In an interview last week, Kate Forbes spoke movingly and with commendable honesty about how she suffered post-natal depression after the birth of her daughter.
“When I came home I guess I expected to be full of maternal joy and happiness and instead found myself suffering from total insomnia,” she said.
She also spoke about the ‘’extreme terror’’ she felt, and her fear that something was going to happen to the baby.
“I hadn’t had that much experience of mental health issues throughout my life so this sense of intense sadness, feeling extremely vulnerable and being wracked by terror was completely new,” she added.
What she describes is something that will resonate with many women.
Yet there is still an unreasonable expectation on new mums to be deliriously happy in those first few weeks after giving birth.
We are told to expect to feel a love the likes of which we have never known before.
And while that love is true and real, it is often a more gradual thing, which grows steadily as your new baby does.
It can take a lot of time to recover from giving birth – not only physically, but emotionally too.
Just because pregnancy and birth is a “natural” process doesn’t make it any less brutal or disorientating an experience to go through.
Kirsty thought partner and baby hated her
My daughter’s birth came after a terrifying labour that lasted over 24 hours. Emergency intervention was necessary when it became clear the baby was in trouble and I didn’t get to hold her for many hours afterwards because I was rushed into surgery.
It was a traumatic labour, just as Kate Forbes’ was. But, as she points out, there are very few births that aren’t traumatic in one way or another.
Emotionally, I didn’t feel quite right during our extended stay in hospital, but I thought it would soon pass when I was back in my own environment.
The first time I really noticed something was off was when we had been back home for a few days and were getting settled into life as a family of three.
I’d just had a bath and sat down on the couch to watch TV with my partner. The baby was sleeping peacefully in her Moses basket next to us. Our of nowhere, I was struck with this overwhelming certainty that he hated me. Because of that, I thought that she must hate me too.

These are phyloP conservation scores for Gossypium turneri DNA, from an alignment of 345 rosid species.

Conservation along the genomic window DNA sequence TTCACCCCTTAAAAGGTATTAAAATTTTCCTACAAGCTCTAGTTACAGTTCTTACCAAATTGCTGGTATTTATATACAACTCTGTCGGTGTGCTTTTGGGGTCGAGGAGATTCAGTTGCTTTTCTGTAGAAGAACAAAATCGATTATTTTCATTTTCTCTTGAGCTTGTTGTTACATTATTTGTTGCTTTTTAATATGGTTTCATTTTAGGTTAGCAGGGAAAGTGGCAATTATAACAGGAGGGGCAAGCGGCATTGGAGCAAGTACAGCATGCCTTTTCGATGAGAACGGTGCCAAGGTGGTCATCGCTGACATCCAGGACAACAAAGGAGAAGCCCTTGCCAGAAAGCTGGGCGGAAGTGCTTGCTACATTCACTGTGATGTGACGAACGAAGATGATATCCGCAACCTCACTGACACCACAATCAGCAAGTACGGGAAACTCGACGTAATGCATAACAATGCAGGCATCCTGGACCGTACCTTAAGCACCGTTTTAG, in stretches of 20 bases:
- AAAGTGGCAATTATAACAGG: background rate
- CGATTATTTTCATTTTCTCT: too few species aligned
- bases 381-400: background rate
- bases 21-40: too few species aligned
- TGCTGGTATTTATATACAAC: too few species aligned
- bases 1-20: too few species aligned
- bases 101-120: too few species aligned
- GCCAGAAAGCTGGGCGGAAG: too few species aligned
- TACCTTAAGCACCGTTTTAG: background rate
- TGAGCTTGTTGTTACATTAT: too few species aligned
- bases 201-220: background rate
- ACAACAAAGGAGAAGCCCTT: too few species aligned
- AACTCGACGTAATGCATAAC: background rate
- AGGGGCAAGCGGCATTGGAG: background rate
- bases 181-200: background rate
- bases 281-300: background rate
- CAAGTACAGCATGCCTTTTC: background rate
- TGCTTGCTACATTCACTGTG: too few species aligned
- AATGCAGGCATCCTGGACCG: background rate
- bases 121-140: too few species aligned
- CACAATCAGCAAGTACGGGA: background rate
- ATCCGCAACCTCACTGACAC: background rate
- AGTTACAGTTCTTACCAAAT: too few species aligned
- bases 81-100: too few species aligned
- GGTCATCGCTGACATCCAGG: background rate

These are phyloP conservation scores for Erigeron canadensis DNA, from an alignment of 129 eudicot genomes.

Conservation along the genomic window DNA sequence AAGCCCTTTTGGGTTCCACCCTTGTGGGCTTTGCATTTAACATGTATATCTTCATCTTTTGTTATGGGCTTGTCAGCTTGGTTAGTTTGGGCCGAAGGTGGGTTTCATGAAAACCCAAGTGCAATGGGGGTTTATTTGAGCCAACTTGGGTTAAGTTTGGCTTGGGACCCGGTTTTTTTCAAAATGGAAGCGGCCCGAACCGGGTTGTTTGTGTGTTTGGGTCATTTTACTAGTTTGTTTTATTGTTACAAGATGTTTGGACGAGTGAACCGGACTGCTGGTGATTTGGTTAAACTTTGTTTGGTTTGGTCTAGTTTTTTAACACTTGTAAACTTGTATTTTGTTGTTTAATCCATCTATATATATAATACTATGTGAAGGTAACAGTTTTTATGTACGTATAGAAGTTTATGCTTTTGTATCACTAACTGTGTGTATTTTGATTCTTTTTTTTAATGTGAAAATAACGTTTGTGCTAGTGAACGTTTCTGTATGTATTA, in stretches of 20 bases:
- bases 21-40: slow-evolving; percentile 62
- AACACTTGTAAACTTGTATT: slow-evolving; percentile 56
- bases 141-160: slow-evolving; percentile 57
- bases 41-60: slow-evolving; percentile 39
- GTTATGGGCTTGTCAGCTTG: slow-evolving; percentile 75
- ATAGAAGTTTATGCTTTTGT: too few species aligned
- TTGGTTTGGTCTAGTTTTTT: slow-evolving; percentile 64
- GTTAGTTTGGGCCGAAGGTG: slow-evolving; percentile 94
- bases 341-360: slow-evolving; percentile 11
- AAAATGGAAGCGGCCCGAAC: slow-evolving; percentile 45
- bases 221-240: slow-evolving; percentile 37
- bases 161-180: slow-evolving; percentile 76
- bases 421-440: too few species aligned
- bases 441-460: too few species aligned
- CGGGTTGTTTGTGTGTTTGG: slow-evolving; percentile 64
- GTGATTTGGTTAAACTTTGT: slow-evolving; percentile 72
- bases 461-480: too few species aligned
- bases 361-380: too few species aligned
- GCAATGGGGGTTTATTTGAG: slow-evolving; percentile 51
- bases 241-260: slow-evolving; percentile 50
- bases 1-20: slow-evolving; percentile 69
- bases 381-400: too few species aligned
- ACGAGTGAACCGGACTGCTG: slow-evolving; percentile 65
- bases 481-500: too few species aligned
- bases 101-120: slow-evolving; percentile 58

It was an emotion quite separate from logic or reason, but that didn’t stop the panic setting in.
That feeling of fear and overwhelming sadness was one that would follow me around for the next few weeks. Guests were something to be endured, rather than enjoyed. When other people held her, I had an odd sense of anxiety that they might just refuse to give her back.
Like Kate Forbes, I also suffered with insomnia, despite the fact that my baby was sleeping solidly throughout the night.
Rather than follow the conventional wisdom of “sleep when the baby sleeps” I was gripped by terror.
She was awake for such a short period of time over 24 hours that I thought she couldn’t possibly be getting enough milk.
My midwife told me not to worry, and to just enjoy the fact that I had a sleepy baby. But I couldn’t. The baby would eat and sleep, eat and sleep but for those first few weeks, I couldn’t manage either.
Thankfully, my post-natal distress was as short as it was sharp. As quickly as it arrived, it had passed.
Post-natal depression, in its varying degrees of severity and duration, is common, affecting roughly one in ten new mothers.
Hearing a high-profile politician like Kate Forbes speak so honestly about it will undoubtedly help others who might be struggling.
Many schools across Scotland will be closed for three days this week as staff strike over pay.
Bravo to all those fighting for better pay and conditions in these difficult economic times.
My daughter’s school has helpfully sent home plenty of work that she can get on with while the schools are off.
However, in solidarity with the strikers – and in a bid to retain my sanity – I won’t be insisting that she complete it all.
Life is too short, and the memory of lockdown home-schooling too recent, to be doing times tables outside of school hours.
And I’m not just saying that because I struggle to multiply any number larger than five.
Instead, we’ll be taking a holistic approach to learning over the next week. Which is an optimistic way of saying that the wee one will spend some time reading (and probably much more time staring at a screen) while I try and get my own work done.
Whenever school staff take industrial action, some media outlets try and turn public opinion against the strikers by blaming them for the disruption that school closures bring.
Such an approach is rarely effective.
As this week will undoubtedly remind us parents: school staff are worth their weight in gold.